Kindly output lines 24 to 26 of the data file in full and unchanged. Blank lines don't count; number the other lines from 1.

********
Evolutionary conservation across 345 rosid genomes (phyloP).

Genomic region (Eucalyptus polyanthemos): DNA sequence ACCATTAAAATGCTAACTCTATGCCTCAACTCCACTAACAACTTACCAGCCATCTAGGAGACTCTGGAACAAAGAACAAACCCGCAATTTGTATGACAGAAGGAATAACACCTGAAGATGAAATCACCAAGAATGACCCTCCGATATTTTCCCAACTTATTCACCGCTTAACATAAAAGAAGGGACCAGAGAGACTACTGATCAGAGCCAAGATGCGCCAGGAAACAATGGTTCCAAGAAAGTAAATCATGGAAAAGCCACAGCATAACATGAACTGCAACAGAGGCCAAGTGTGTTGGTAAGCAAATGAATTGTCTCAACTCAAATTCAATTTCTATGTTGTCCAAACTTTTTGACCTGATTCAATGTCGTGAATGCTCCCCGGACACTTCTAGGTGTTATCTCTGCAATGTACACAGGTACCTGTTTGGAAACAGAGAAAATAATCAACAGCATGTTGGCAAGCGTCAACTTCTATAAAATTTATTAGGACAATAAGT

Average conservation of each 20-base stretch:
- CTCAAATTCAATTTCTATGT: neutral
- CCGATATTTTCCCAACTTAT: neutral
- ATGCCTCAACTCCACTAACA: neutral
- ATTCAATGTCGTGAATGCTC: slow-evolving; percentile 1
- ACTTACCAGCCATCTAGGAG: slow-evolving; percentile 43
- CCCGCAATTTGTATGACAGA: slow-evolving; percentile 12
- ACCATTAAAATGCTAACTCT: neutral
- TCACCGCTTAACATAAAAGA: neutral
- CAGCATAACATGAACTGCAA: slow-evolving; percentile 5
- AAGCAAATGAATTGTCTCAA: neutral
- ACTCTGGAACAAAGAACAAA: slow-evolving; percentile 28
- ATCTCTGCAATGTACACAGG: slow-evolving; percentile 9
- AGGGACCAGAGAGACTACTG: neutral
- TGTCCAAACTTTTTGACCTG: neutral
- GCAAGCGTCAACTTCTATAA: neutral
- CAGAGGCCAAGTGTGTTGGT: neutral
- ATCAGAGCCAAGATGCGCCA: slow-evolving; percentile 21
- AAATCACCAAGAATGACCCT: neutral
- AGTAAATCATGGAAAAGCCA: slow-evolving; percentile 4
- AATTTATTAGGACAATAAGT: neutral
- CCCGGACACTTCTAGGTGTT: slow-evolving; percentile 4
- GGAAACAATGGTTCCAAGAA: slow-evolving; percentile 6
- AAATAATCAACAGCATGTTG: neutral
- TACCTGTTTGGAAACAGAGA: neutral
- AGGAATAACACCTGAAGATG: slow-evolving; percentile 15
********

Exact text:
- CCCGGACACTTCTAGGTGTT: slow-evolving; percentile 4
- GGAAACAATGGTTCCAAGAA: slow-evolving; percentile 6
- AAATAATCAACAGCATGTTG: neutral